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Mayor de Blasio approves four charters to co-locate inside public schools

Khorri Atkinson

On the first day of the public school year, Mayor Bill de Blasio cautioned charter schools that if they aren’t aligned with his vision, he will not give them space in public schools. Less than a week later, he has decided to offer space to four charters to co-locate for the next school year.

Two of the approved schools, Success Academy Bronx 3 and Success Academy Bed-Stuy 1, which are adding third and fifth grades respectively for next year, are operated by de Blasio’s long-time political rival and former City Councilwoman Eva Moskowitz, who is the founder and CEO of Success Academy.

“We’re encouraged that the administration wants to work with public charter schools and make sure parents have great options for their children, regardless of ZIP code,” said Moskowitz in a statement. “We look forward to getting more details.”

The other two are Launch Expeditionary Learning Charter School, which is adding high school grades, and Bronx Charter School for Better Learning II, a new school run by New York City Charter School Center, which has close ties to de Blasio. The Department of Education said they didn’t find room for a fifth school, Global Community Charter School, which is currently housed in a private space in Harlem.

In last week’s announcement, the DOE did not include details about which public schools have been selected to open up space for the four charters.

De Blasio has been a critic of former Mayor Mike Bloomberg’s approach to co-locating privately owned charters inside public schools, given that they are privately owned but publicly financed and their teachers are not unionized. His charter school agenda was part of his mayoral campaign, where he promised to block charters from co-locating in public space. He denied space to three of Moskowitz’s schools in February, which sparked weeks of political debates and both anti- and pro-charter school demonstrations in Albany.

Two months later, Gov. Andrew Cuomo rebuked de Blasio’s charter school agenda when he signed a bill into law that mandates the city to pay rent for new or expanding charter schools if the city declined to provide the charter schools with space in the public schools they’ve requested.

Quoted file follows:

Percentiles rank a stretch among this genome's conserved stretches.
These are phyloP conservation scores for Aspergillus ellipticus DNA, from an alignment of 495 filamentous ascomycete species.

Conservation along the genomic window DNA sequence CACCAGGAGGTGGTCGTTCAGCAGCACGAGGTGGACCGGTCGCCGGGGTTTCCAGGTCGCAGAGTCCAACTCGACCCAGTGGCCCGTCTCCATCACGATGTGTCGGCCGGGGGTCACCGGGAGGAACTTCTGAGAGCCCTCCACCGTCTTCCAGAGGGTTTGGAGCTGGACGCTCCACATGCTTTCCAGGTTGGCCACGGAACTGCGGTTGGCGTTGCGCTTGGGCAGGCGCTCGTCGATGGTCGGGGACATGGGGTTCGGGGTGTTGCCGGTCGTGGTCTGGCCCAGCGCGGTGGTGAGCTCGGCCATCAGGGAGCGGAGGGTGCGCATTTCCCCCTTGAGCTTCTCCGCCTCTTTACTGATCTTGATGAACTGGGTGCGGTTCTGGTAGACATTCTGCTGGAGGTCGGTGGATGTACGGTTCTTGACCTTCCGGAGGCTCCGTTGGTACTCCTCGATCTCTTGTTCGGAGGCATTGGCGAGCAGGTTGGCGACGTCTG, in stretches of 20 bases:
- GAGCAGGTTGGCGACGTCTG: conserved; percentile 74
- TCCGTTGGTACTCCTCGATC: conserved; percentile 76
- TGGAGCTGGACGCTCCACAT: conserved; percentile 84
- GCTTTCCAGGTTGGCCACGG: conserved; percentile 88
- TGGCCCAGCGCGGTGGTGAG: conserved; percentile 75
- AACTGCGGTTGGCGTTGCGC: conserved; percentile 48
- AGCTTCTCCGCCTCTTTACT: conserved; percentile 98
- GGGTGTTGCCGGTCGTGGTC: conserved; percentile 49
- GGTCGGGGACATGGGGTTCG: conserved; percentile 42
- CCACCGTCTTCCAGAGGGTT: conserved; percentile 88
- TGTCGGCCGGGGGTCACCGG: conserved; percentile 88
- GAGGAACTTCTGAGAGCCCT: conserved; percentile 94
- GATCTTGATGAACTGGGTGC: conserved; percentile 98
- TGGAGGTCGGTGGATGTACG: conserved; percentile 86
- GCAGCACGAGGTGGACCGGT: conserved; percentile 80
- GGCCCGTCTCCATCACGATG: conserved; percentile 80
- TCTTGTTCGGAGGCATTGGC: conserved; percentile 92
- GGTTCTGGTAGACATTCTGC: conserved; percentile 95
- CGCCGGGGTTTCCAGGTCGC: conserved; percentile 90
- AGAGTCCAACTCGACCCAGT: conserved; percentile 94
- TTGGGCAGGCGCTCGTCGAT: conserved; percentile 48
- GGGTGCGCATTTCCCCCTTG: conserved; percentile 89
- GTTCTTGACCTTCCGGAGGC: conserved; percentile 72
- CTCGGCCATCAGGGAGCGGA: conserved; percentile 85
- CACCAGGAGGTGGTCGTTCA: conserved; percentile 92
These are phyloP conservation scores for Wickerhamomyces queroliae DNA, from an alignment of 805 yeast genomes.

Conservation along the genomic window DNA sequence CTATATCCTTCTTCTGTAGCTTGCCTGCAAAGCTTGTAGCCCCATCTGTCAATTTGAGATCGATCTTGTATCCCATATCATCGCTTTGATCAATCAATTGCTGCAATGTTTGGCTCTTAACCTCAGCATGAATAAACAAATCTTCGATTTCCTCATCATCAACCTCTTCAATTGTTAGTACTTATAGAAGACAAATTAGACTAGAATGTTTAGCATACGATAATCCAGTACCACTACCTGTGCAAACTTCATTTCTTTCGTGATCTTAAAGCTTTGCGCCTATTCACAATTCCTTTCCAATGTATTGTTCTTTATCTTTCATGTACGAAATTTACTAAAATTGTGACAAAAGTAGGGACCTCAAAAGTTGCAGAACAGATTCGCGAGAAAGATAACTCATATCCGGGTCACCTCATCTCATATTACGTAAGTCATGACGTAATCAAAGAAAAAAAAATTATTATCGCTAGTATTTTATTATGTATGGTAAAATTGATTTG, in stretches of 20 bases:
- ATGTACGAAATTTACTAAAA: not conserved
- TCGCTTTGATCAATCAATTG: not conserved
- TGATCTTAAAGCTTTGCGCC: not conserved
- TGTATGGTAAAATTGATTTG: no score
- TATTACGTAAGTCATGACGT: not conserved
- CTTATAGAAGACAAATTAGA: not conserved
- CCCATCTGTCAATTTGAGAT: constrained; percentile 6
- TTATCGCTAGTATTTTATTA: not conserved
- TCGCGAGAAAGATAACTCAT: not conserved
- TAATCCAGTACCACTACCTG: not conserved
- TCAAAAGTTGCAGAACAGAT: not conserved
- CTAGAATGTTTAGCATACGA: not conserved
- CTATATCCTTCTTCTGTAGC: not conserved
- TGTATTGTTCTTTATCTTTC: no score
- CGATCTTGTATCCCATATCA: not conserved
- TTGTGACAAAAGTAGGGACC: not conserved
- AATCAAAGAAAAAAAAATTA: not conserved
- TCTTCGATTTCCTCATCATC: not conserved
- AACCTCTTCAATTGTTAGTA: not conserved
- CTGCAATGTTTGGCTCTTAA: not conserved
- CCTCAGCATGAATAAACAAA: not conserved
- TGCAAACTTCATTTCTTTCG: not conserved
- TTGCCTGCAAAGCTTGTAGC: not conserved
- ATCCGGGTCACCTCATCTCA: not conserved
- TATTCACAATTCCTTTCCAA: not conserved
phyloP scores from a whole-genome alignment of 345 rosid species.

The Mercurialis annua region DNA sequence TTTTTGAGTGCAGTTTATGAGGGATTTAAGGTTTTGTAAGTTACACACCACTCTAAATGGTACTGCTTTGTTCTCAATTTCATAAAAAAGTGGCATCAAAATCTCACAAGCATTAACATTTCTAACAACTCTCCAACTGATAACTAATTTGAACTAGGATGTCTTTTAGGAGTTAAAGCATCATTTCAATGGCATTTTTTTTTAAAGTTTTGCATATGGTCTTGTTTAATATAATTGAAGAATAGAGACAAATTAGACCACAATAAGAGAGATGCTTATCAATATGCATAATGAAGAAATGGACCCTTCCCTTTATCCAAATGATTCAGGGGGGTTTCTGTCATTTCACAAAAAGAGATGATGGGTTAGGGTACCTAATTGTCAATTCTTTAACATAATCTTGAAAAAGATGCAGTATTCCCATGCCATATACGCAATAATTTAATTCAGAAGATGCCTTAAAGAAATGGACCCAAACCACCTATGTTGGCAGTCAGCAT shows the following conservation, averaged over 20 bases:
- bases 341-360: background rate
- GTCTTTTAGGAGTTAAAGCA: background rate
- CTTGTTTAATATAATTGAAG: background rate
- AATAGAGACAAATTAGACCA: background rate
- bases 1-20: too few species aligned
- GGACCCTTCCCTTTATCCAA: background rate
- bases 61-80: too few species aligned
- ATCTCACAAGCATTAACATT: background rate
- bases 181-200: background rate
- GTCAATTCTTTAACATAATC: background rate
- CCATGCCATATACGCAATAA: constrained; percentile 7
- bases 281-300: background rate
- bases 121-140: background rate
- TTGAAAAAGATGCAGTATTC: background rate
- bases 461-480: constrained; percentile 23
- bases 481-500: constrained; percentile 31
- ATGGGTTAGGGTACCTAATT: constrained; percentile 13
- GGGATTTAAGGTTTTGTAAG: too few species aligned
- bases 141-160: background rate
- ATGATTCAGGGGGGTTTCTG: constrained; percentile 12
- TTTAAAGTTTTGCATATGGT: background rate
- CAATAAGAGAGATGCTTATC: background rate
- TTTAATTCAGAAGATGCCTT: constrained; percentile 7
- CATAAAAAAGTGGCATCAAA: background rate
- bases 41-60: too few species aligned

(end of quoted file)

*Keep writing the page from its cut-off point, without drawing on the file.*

In response to the law, which took effect immediately, de Blasio vowed to create co-location policy that mandates how charter schools will share space in public schools “effectively and fairly.”

In an unrelated press conference last week Friday, de Blasio told reporters that the DOE is still working on the policy and that they will issue a report soon.

“I disagree with the approach of the previous administration, and I’ve said we’ll have a brand-new policy. Until that policy is in place, we’re making decisions case by case.

“We’ve put forward some very clear rules. For example, we don’t want elementary schools in high schools, and we don’t want space taken away from special education children.”

De Blasio announced at Amber Charter School in Harlem at the start of the school year that he will provide space “as delineated in the state law.” But if he declined to provide space because it’s “not mutually satisfactory to our Department of Education and to the charter, then there’s the option to have a legal process, a court process. Everything is determined by available space to begin with.”

Unlike other charter schools he publicly criticized, Amber has unionized teachers and operates in private space. It is the first Latino-led charter school in New York, which also builds its curriculum on arts, music and technology. De Blasio said Amber is a true example of what all charter schools should be like.

Reportedly, there have been at least 16 co-location requests for 2015.